He reached behind him as if to open one of his saddlebags. The patrol leader laughed.
“You’re far too trusting, lad. You’re lucky we’re soldiers of Governor General Demaxos, who would hang us if we were ever to rob civilians, and no two ways about it. Besides, a handsome young man on horseback shouldn’t travel unarmed.”
The young man looked down, as if embarrassed.
“To tell the truth, Sir, I’m not unarmed. My sword is in that blanket, above my left saddlebag. You want to see it?”
Again the patrol leader laughed out loud.
“No, I don’t. I believe you.”
“Ask him if he has a dick, Sergeant,” one of the soldiers said. “He’ll offer to show us.” The others snickered.
“That’s enough,” the sergeant replied with just the faintest edge to his voice. “And you, eh…”
“Well, on your way, young Master Berwinn. A good day to you and have a safe journey.”
“The same to you and your men, Sir.”
He wasn’t really called Berwinn, of course, but it was a common enough name in the region to avoid raising suspicion. He frowned. The soldiers had been all relaxed and their leader hadn’t put much effort into interrogating him. The sergeant had even declined to inspect the saddlebags. Lee-Lack had made the offer on a dare. Not that it mattered. If the soldiers had wanted to see the contents of his bags they could have forced him. The officer would have asked, no, ordered him to open them first thing. The fact that he hadn’t done so had told the young man they weren’t all that interested in him.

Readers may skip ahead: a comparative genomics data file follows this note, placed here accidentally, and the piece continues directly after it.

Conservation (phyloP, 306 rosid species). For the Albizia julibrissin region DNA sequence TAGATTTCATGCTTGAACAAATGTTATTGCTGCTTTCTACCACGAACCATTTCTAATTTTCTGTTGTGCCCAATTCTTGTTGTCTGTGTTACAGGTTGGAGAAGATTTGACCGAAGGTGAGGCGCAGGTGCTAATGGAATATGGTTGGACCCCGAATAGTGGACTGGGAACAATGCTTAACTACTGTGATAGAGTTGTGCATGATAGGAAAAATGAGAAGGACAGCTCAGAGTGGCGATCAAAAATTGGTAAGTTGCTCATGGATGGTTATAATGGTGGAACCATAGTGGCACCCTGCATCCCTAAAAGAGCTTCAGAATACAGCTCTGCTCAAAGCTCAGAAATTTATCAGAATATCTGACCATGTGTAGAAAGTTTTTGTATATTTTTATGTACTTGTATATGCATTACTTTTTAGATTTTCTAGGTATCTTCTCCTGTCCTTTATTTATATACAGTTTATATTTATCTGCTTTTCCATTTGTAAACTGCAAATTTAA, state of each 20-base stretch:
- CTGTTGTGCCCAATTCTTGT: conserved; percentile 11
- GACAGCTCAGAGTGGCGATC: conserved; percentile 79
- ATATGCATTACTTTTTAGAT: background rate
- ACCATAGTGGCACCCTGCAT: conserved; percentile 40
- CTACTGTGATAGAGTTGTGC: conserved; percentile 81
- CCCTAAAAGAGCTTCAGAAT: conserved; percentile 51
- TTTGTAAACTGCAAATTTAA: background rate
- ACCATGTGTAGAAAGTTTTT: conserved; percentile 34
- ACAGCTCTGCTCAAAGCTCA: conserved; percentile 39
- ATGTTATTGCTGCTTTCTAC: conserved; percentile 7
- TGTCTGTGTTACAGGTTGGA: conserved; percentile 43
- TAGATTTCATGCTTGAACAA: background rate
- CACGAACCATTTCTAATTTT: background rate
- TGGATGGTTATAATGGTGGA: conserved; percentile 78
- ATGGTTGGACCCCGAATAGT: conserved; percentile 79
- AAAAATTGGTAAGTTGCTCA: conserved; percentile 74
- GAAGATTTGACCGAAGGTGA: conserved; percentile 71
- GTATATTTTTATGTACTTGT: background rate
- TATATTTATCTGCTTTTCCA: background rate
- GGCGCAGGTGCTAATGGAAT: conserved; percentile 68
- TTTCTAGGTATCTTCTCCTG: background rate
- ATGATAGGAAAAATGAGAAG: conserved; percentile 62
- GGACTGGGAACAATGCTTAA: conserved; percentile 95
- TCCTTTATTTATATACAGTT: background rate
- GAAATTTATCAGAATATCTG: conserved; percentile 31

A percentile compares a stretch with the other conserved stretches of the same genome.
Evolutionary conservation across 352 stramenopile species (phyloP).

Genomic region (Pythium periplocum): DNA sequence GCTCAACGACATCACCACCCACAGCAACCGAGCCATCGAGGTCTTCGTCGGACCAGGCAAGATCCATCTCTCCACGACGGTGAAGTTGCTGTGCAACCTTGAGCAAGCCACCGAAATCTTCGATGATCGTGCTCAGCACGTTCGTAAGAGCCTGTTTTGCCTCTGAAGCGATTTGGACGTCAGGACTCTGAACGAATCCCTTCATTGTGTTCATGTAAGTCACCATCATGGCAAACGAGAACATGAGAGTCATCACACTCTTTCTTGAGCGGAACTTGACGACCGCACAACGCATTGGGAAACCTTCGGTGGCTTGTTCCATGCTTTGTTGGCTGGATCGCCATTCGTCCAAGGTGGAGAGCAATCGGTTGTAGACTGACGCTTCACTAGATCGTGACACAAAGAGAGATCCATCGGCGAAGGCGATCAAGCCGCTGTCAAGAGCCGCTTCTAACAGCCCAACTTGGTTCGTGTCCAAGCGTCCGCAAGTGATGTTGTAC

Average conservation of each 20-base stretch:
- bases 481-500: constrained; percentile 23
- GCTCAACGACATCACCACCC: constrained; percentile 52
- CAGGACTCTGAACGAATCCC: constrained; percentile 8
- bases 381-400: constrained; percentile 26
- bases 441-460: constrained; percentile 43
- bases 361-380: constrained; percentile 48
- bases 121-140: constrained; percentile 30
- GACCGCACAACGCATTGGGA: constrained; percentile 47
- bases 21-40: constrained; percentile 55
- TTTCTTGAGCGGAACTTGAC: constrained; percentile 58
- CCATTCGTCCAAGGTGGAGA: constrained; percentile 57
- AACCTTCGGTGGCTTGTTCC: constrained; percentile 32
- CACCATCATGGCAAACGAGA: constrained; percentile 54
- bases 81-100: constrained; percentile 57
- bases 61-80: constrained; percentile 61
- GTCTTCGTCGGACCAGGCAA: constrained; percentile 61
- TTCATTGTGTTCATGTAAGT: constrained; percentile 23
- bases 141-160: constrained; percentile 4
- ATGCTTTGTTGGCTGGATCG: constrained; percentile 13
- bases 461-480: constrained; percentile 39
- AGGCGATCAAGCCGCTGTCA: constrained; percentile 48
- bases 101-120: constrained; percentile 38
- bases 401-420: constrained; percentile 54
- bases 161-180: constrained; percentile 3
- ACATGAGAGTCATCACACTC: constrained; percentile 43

What were they looking for? More importantly, who were they looking for? Well, obviously not a clean-shaven young man in his twenties. Even so, why had they been so easy-going, almost nonchalant?
Was it because in one night the whole of Mirkadesh had been beaten into submission and presented no danger whatsoever anymore? Strangely enough, it had been the Mukthars who had done the beating, but it was the little princeling who had reaped the rewards.
He gritted his teeth. It seemed the Mirkadesh Home Guard had begged the prince-warlord to let them assist him in a foolishly dangerous maneuver in the first stage of the battle at the River Zinchara. It was tantamount to treason. It made no difference Prince Anaxantis was fighting the Mukthars. Yes, they were the same Mukthars who had reduced Mirkadesh to ashes barely a week earlier, but it was also the same prince who had put an end to the home rule and relative independence of Mirkadesh by abrogating a centuries-old charter, granted to the county by its last ruler, Count Mandihar III, and ratified by King Herruwold Long-Sword of Ximerion.
His chin sunk to his chest. He had made mistakes. Big mistakes. To begin with, the trap the Mukthars had laid for the young warlord. The warlord had fallen for it, but so had he. There was a difference, though. Unlike himself, the prince had managed to turn the tables on the barbarians and he had exacted a terrible revenge. For the recent attack, the raids of a dozen or so years ago, and for the destruction of Mirkadesh.